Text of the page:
By Dr. Lakshman Rodrigo If someone asks which climate is the best for rubber cultivation, everyone would say the ‘wet tropics’. Being introduced from Amazon rain forests, there is no doubt about this answer; hence, rubber cultivation was initially confined to the wet zone of Sri Lanka. Even in other rubber growing countries, the situation [...]

Sunday Times 2

Rubber a fortune in time of misfortune: Eastern cultivator


By Dr. Lakshman Rodrigo
If someone asks which climate is the best for rubber cultivation, everyone would say the ‘wet tropics’. Being introduced from Amazon rain forests, there is no doubt about this answer; hence, rubber cultivation was initially confined to the wet zone of Sri Lanka. Even in other rubber growing countries, the situation is the same. At present, rubber cultivation dominates in the Kalutara, Ratnapura and Kegalle districts in Sri Lanka. You may have heard that there had been lots of widely spread rubber lands even in the Colombo and Gampaha districts though at present, this crop is just confined to the boundaries of these districts. Being closer to metropolitan areas, rubber is gradually disappearing from these districts with the increased demand for lands. These lands are highly subject to fragmentation for settlements and other economic ventures. With that, the livelihood of rubber growers and plantation workers has also changed a lot. Rubber growers in these traditional rubber growing areas are mostly the absentee landlords or part-time famers who depend heavily on hired workers for key plantation activities such as tapping rubber. Therefore, lack of latex harvester (so called tapper shortage) is an adverse effect of labour migration to other economic ventures in these areas.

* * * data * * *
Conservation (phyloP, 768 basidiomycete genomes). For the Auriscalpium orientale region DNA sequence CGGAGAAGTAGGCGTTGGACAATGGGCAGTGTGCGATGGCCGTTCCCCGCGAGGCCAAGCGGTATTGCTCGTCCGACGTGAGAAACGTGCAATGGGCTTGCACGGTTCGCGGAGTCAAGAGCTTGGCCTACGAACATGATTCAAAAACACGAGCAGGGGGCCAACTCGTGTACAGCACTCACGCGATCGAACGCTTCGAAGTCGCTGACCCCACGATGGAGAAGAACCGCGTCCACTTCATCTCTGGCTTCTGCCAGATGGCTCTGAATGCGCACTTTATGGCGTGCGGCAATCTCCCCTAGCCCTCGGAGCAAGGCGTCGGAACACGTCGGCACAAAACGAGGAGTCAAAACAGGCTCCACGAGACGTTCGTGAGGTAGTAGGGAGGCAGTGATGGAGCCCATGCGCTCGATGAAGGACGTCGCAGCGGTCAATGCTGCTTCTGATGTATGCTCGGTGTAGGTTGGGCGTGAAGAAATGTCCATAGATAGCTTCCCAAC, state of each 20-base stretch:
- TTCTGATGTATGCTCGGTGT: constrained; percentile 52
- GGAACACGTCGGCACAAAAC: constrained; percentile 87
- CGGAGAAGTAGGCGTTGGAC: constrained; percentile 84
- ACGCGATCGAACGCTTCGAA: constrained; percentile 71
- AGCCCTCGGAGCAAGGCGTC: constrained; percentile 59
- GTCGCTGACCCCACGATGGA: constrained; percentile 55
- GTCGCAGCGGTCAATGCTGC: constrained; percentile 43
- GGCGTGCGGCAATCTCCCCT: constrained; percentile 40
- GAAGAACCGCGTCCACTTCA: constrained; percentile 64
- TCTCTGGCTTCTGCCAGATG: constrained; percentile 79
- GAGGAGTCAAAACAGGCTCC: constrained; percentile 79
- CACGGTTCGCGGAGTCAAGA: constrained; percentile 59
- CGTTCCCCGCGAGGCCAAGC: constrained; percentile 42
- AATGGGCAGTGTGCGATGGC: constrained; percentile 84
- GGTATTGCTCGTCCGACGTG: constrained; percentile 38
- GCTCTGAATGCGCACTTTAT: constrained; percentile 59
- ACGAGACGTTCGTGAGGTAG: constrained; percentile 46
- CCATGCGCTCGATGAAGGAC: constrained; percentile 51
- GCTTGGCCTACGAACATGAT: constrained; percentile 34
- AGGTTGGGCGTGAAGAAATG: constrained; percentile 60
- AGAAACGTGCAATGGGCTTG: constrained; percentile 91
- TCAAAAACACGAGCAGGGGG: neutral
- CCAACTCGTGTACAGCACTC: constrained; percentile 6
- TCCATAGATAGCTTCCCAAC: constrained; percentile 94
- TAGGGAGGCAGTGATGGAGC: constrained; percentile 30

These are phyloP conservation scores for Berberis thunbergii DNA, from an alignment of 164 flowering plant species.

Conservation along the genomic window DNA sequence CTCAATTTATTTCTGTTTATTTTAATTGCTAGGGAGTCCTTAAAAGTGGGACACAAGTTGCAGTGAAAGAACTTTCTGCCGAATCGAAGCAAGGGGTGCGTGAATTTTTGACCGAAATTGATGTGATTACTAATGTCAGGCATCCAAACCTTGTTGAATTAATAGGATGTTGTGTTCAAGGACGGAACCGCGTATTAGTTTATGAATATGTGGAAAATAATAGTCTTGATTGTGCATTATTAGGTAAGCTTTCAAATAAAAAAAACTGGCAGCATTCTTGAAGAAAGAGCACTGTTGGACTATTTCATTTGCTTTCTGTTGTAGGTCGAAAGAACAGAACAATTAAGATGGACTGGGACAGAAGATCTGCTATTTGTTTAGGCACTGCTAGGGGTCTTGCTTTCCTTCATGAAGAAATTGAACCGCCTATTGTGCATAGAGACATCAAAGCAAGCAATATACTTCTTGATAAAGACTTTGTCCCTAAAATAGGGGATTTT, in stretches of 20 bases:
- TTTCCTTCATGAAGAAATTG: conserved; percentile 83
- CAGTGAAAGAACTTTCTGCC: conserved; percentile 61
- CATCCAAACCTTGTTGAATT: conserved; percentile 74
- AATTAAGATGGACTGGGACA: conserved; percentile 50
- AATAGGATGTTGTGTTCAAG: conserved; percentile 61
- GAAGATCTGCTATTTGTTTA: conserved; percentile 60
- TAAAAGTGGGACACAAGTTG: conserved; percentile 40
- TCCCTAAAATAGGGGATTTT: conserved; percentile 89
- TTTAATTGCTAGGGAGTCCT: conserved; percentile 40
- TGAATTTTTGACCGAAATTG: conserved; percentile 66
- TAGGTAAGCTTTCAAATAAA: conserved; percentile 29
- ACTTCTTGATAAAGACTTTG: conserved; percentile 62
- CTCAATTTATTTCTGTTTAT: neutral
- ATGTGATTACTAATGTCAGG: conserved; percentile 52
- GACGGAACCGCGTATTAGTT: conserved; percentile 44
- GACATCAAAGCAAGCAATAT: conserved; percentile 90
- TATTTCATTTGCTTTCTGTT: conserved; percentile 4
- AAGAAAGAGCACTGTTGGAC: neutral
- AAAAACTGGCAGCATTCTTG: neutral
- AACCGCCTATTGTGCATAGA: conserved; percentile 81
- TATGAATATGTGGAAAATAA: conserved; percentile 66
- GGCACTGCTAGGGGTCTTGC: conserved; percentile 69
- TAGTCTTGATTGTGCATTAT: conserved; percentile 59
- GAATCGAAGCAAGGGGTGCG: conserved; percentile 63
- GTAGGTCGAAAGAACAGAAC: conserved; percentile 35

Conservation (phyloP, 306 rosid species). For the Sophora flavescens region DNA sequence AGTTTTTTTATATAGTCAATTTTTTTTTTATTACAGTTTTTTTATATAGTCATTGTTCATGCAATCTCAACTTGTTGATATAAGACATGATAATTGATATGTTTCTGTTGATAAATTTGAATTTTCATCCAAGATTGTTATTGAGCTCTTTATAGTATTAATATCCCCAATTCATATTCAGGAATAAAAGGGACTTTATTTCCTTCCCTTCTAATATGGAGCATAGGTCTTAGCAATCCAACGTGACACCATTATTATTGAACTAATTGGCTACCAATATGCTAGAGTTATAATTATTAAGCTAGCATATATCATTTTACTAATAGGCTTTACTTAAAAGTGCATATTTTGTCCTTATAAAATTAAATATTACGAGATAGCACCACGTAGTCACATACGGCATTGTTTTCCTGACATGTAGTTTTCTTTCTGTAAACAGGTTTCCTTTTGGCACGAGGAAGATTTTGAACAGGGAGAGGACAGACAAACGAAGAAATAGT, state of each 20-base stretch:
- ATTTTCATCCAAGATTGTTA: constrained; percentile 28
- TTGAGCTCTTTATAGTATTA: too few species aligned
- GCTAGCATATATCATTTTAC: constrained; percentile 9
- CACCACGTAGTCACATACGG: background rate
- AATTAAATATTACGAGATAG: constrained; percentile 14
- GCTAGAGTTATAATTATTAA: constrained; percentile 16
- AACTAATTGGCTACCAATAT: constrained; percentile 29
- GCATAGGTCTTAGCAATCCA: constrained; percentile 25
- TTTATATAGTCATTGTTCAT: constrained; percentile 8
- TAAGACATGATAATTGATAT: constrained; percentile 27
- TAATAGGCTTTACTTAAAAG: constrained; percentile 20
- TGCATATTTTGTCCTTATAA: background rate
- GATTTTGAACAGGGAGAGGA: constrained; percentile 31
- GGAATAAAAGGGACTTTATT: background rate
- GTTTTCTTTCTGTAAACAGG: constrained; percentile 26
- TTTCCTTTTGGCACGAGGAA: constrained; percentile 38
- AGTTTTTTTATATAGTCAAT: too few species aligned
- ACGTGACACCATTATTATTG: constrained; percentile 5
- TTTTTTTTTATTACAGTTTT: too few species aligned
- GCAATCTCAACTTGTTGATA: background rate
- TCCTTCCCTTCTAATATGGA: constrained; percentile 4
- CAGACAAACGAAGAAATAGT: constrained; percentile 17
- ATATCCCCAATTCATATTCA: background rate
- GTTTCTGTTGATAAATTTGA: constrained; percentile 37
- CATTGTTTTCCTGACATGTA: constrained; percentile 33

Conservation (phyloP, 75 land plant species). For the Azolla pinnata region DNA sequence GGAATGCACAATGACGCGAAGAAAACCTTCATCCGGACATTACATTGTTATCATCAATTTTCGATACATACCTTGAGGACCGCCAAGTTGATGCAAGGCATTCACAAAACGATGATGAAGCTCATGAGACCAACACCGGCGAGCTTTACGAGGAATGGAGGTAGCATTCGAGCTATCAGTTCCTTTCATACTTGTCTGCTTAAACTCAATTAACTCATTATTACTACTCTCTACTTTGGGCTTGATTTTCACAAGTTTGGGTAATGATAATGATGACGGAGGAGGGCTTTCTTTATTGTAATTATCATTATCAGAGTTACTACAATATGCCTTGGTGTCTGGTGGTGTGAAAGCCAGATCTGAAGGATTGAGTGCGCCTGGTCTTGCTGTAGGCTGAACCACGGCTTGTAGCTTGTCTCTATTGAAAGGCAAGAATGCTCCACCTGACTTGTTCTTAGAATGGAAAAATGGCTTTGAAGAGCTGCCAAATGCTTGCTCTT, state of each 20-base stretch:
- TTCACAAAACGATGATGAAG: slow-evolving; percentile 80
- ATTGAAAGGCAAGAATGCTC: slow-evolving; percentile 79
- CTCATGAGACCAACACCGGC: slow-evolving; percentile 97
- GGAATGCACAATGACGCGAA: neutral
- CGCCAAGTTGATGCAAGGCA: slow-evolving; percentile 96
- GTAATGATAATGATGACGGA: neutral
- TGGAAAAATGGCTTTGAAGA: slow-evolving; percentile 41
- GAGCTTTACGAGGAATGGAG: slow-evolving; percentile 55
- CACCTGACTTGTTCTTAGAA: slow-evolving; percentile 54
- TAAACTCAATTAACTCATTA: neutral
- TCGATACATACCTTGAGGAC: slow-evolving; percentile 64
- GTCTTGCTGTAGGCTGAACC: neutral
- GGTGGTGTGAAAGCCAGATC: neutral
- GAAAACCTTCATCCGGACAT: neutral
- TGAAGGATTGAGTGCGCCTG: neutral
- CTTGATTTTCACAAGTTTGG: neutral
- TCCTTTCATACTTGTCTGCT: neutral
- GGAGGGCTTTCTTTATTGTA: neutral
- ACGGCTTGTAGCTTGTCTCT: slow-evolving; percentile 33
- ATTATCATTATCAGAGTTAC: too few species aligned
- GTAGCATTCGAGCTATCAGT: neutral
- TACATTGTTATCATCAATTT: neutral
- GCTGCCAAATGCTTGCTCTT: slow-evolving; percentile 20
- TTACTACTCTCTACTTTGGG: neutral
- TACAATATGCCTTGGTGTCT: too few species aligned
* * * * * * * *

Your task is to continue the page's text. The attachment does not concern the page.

A rubber plantation

The rubber product manufacturing sector in the country has been well developed and almost all rubber produced in the country is converted to value added products such tyres, gloves, toys etc. This sector will develop further with megapolis though it will have a negative effect on the rubber lands in the traditional growing areas. To fill the gap, rubber needs to be grown in new areas. Catering to a single segment of the economy does not address the key national issues. Therefore in such a move, poverty alleviation with the improvement in rural livelihood and sustenance of the environment by increasing the tree canopy cover is also targeted.